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My app, that uses the google mapview, is ready to be released. My testing was done using the google maps key that I obtained back when I started the project. I am told that this key will not work for my release version and that I need another key for my release version.

All of the posts in this forum and every other place I can find discuss getting a version 1 key. For instance there is documentation on how to get a MD5 fingerprint (whatever that is) for the version 1 key.

How can I get the key I need for version 2?

Edit: To make this question a little clearer, I already have my 64bit app key, a keystore file, an alais and a password. It looks like I need a SHA-1 fingerprint that can somehow be obtained using the keytool program. I didn't need the keytool program to get what I have as I used the Eclipse Export Wizard. Thanks, Gary

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up vote 3 down vote accepted

Google documents the entire process here.

Specifically, if you need help finding out how to use keytool, expand the section titled "Displaying the release certificate fingerprint."

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That worked! got the key. Thanks. – Dean Blakely Jan 17 '13 at 18:18
This process of getting the SHA1 key is actually kind of a pain. If you don't bother with it, the Google maps API will actually tell you in LogCat the SHA1 fingerprint you need. It says something like this: 11-06 14:45:11.326: E/Google Maps Android API(21443): Ensure that the following correspond to what is in the API Console: Package Name: com.yourpackage.uri, API Key: xxxxxxxxxxxxxxxxxxxxxxxxxxxxxxxxxxxxxxx, Certificate Fingerprint: FFFFFFFFFFFFFFFFFFFFFFFFFFFFFFFFFFFFFF – Chris Rae Nov 6 '13 at 22:58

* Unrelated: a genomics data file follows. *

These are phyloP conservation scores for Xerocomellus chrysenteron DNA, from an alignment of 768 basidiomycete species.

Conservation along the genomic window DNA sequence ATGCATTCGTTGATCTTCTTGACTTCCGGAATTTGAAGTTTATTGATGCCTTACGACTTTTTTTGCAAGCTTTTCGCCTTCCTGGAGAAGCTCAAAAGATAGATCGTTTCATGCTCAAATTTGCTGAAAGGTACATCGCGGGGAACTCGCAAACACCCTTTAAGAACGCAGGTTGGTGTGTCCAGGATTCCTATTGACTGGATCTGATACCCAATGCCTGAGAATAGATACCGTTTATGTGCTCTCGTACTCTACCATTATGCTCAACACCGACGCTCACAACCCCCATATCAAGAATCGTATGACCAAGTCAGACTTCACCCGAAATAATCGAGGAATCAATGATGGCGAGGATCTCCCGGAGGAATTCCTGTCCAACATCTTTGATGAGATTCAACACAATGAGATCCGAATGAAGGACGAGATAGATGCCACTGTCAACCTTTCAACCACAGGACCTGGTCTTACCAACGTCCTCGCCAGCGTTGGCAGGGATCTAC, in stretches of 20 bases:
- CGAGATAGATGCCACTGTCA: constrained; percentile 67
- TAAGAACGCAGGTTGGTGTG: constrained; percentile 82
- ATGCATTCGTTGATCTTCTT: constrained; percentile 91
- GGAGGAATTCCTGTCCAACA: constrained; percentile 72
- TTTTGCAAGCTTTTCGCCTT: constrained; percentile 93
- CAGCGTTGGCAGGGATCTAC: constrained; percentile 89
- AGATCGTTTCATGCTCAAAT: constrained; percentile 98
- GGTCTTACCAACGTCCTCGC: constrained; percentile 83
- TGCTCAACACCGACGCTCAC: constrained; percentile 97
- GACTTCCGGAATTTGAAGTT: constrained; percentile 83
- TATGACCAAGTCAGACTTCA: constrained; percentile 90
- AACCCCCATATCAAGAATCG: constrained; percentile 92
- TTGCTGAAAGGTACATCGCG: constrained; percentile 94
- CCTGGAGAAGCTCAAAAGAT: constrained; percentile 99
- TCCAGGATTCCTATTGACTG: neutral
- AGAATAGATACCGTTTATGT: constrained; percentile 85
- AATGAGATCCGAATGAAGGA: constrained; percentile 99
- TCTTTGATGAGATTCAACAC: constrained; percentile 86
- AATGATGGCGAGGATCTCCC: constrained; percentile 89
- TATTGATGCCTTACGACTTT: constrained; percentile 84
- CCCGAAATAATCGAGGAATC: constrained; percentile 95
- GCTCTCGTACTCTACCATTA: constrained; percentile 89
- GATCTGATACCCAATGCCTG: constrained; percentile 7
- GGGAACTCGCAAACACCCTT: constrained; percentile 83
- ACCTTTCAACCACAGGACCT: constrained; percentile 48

Does not work for me, the google documentation is not conform to their interface. Impossible to get the key. – lalebarde Mar 25 '15 at 16:23

To get SHA-1 key:

For Linux or OS X, open a terminal window and enter the following:

keytool -list -v -keystore ~/.android/debug.keystore -aliasandroiddebugkey -storepass android -keypass android

For Windows Vista and Windows 7, run:

keytool -list -v -keystore "%USERPROFILE%\.android\debug.keystore" -alias androiddebugkey -storepass android -keypass android

You should see output similar to this:

Alias name: androiddebugkey
Creation date: Jan 01, 2013
Entry type: PrivateKeyEntry
Certificate chain length: 1
Owner: CN=Android Debug, O=Android, C=US
Issuer: CN=Android Debug, O=Android, C=US
Serial number: 4aa9b300
Valid from: Mon Jan 01 08:04:04 UTC 2013 until: Mon Jan 01 18:04:04 PST 2033
Certificate fingerprints:
     MD5:  AE:9F:95:D0:A6:86:89:BC:A8:70:BA:34:FF:6A:AC:F9
     SHA1: BB:0D:AC:74:D3:21:E1:43:07:71:9B:62:90:AF:A1:66:6E:44:5D:75
     Signature algorithm name: SHA1withRSA
     Version: 3

The line that begins SHA1 contains the certificate's SHA-1 fingerprint. The fingerprint is the sequence of 20 two-digit hexadecimal numbers separated by colons.

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if you use GNU/Linux see this answerd – David Hackro Feb 3 at 16:07

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